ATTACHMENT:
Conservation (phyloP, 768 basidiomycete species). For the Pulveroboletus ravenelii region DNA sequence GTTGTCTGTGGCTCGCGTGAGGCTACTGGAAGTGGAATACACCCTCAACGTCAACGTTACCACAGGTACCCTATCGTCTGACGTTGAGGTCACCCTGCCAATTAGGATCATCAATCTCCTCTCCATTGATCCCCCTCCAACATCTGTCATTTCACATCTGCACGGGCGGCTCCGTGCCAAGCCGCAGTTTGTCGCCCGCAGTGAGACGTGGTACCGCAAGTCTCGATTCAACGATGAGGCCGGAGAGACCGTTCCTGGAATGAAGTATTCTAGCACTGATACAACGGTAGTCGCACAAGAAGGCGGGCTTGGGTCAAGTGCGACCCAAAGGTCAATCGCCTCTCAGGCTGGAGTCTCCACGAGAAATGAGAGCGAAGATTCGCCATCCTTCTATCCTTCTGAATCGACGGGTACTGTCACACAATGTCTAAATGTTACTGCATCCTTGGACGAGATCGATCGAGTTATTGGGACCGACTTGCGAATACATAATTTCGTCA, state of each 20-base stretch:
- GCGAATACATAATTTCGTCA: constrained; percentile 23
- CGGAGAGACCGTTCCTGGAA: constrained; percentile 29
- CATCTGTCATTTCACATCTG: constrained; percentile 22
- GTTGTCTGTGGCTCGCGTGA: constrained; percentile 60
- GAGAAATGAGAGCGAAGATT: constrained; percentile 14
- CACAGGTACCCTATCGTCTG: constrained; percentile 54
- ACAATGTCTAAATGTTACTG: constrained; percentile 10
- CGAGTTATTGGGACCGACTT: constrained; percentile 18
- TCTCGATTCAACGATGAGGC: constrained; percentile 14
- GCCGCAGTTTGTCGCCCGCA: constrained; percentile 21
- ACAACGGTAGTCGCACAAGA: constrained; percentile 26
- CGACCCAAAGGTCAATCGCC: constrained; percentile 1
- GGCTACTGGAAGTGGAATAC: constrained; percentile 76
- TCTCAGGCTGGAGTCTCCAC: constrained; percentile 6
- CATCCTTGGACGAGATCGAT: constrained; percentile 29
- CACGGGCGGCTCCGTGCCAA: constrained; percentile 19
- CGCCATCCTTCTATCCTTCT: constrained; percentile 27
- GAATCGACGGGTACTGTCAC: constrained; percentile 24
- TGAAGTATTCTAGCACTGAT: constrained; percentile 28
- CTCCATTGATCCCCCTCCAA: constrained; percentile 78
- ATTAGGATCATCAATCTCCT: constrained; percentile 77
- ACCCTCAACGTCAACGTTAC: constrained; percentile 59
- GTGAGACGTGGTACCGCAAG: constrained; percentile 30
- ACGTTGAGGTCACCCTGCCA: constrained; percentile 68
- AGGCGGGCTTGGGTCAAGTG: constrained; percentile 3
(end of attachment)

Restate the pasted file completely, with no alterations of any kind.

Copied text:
Conservation (phyloP, 768 basidiomycete species). For the Pulveroboletus ravenelii region DNA sequence GTTGTCTGTGGCTCGCGTGAGGCTACTGGAAGTGGAATACACCCTCAACGTCAACGTTACCACAGGTACCCTATCGTCTGACGTTGAGGTCACCCTGCCAATTAGGATCATCAATCTCCTCTCCATTGATCCCCCTCCAACATCTGTCATTTCACATCTGCACGGGCGGCTCCGTGCCAAGCCGCAGTTTGTCGCCCGCAGTGAGACGTGGTACCGCAAGTCTCGATTCAACGATGAGGCCGGAGAGACCGTTCCTGGAATGAAGTATTCTAGCACTGATACAACGGTAGTCGCACAAGAAGGCGGGCTTGGGTCAAGTGCGACCCAAAGGTCAATCGCCTCTCAGGCTGGAGTCTCCACGAGAAATGAGAGCGAAGATTCGCCATCCTTCTATCCTTCTGAATCGACGGGTACTGTCACACAATGTCTAAATGTTACTGCATCCTTGGACGAGATCGATCGAGTTATTGGGACCGACTTGCGAATACATAATTTCGTCA, state of each 20-base stretch:
- GCGAATACATAATTTCGTCA: constrained; percentile 23
- CGGAGAGACCGTTCCTGGAA: constrained; percentile 29
- CATCTGTCATTTCACATCTG: constrained; percentile 22
- GTTGTCTGTGGCTCGCGTGA: constrained; percentile 60
- GAGAAATGAGAGCGAAGATT: constrained; percentile 14
- CACAGGTACCCTATCGTCTG: constrained; percentile 54
- ACAATGTCTAAATGTTACTG: constrained; percentile 10
- CGAGTTATTGGGACCGACTT: constrained; percentile 18
- TCTCGATTCAACGATGAGGC: constrained; percentile 14
- GCCGCAGTTTGTCGCCCGCA: constrained; percentile 21
- ACAACGGTAGTCGCACAAGA: constrained; percentile 26
- CGACCCAAAGGTCAATCGCC: constrained; percentile 1
- GGCTACTGGAAGTGGAATAC: constrained; percentile 76
- TCTCAGGCTGGAGTCTCCAC: constrained; percentile 6
- CATCCTTGGACGAGATCGAT: constrained; percentile 29
- CACGGGCGGCTCCGTGCCAA: constrained; percentile 19
- CGCCATCCTTCTATCCTTCT: constrained; percentile 27
- GAATCGACGGGTACTGTCAC: constrained; percentile 24
- TGAAGTATTCTAGCACTGAT: constrained; percentile 28
- CTCCATTGATCCCCCTCCAA: constrained; percentile 78
- ATTAGGATCATCAATCTCCT: constrained; percentile 77
- ACCCTCAACGTCAACGTTAC: constrained; percentile 59
- GTGAGACGTGGTACCGCAAG: constrained; percentile 30
- ACGTTGAGGTCACCCTGCCA: constrained; percentile 68
- AGGCGGGCTTGGGTCAAGTG: constrained; percentile 3